UPDATE | Mogoeng files 39-page appeal over his comments on Israel

Chief justice Mogoeng Mogoeng has appealed against a Judical Conduct Committee's finding of misconduct.
Chief justice Mogoeng Mogoeng has appealed against a Judical Conduct Committee's finding of misconduct.
Image: Freddy Mavunda

Chief Justice Mogoeng Mogoeng lodged his appeal on Saturday against the Judicial Conduct Committee’s finding of misconduct, and its directive that he must apologise for his public comments on SA’s foreign policy on Israel.

The JCC decision was the first time in SA’s democratic history that a chief justice was found to have committed misconduct.

In a blistering rebuke, retired Gauteng deputy judge president Phineas Mojapelo said Mogoeng breached the code of judicial conduct by becoming involved in political controversy or activity and lending the prestige of judicial office to advance his private interests or the private interests of others.

Mogoeng’s comments were made during a webinar hosted by The Jerusalem Post. Asked by editor Yakoov Katz about the sometimes “tense diplomatic relations” between SA and Israel, Mogoeng said while he considered himself bound by SA’s policy positions, as a citizen he was also entitled to his views.

After quoting the Bible, he said “as a Christian” he had to “love and pray for Israel because I know hatred for Israel by me and for my nation will — can only — attract unprecedented curses upon our nation”.

He said despite neocolonialism, which was still causing suffering to Africans, SA had not cut ties with or disinvested from its former colonisers, and its position needed reflection.

Mogoeng’s remarks caused an outcry and led to three separate complaints to the JCC.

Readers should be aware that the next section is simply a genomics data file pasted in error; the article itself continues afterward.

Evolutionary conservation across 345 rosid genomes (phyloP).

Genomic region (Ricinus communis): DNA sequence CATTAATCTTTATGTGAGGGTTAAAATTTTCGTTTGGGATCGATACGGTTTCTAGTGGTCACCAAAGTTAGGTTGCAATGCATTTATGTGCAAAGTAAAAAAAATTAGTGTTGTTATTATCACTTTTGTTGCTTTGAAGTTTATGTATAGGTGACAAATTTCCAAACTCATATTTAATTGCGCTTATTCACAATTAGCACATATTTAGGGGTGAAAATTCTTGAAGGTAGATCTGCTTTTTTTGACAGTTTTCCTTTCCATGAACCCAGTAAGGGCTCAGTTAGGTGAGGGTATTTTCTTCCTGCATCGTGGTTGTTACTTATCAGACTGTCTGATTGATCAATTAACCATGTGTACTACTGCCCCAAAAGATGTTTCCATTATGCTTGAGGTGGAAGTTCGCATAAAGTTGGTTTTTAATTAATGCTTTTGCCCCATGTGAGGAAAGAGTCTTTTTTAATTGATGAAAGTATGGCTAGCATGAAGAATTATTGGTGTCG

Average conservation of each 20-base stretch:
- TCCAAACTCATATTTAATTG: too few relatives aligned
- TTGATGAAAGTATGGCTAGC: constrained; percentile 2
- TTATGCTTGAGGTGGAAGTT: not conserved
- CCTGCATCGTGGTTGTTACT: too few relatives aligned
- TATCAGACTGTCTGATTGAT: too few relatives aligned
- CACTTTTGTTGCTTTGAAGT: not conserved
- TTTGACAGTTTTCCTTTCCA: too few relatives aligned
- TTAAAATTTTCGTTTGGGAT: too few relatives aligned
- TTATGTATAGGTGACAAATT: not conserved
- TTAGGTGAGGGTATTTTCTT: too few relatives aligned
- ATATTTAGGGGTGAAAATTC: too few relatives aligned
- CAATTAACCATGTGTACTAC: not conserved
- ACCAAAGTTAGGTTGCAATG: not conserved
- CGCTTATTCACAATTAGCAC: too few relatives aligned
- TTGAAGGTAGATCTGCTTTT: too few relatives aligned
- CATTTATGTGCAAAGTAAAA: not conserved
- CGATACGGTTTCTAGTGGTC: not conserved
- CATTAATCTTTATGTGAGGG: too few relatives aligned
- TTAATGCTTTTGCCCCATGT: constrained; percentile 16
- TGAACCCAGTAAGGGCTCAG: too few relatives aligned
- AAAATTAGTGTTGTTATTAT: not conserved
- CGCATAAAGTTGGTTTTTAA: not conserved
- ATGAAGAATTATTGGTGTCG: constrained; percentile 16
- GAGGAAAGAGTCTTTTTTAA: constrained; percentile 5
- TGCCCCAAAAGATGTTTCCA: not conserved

Judge Phineas Mojapelo
Judge Phineas Mojapelo
Image: judiciary.org.za

Mojapelo said: “Judges are to stay out of politics, and are only permitted to pronounce on the legal and constitutional boundaries that may apply to those politics.

“When called upon to pronounce, they do so on the basis of the constitution and the law, and not on the basis of any preconceived notions — not even religion — however committed to those notions. That is what the constitution and their oaths or affirmation bind them to.”

Mogoeng was directed to “unreservedly retract” his subsequent statement: “Even if 50 million people were to march every day for 10 years for me to do so, I would not apologise. If I perish, I perish.” 

He was directed to do so within 10 days. On the day of that deadline, on March 14, the JCC secretariat said in a statement that the chief justice had “signified his intention” to appeal.

The Daily Maverick reported that Mogoeng had, in a sermon the same day, doubled down on his refusal to retract his apology and given some clues as to his grounds of appeal. It reported that Mogoeng had said the JCC finding had hinged on Mogoeng’s “undermining of the official government policy of SA towards Israel”, but that no such policy existed.

It quoted Mogoeng as saying: “When policy is made, it can only be made in terms of 85 (2) b of the constitution, together with section 101, subsections one and two of the constitution. There must be a document signed by the president and the minister responsible for that portfolio ... There is no policy on SA towards Israel that contradicts anything that I have said.”

The deadline for Mogoeng's appeal was Sunday, and it his 39-page affidavit was filed on Saturday but signed and dated on Friday.

In his decision, Mojapelo declined to find that there was gross misconduct by Mogoeng, as his defiance was not of “a lawful finding of a statutory investigation and should not be equated to such. It was not sufficient to amount to gross misconduct.”

The implication of this, however, was that if the chief justice were to defy a statutory investigation, such as the JCC process, it may well amount to gross misconduct.

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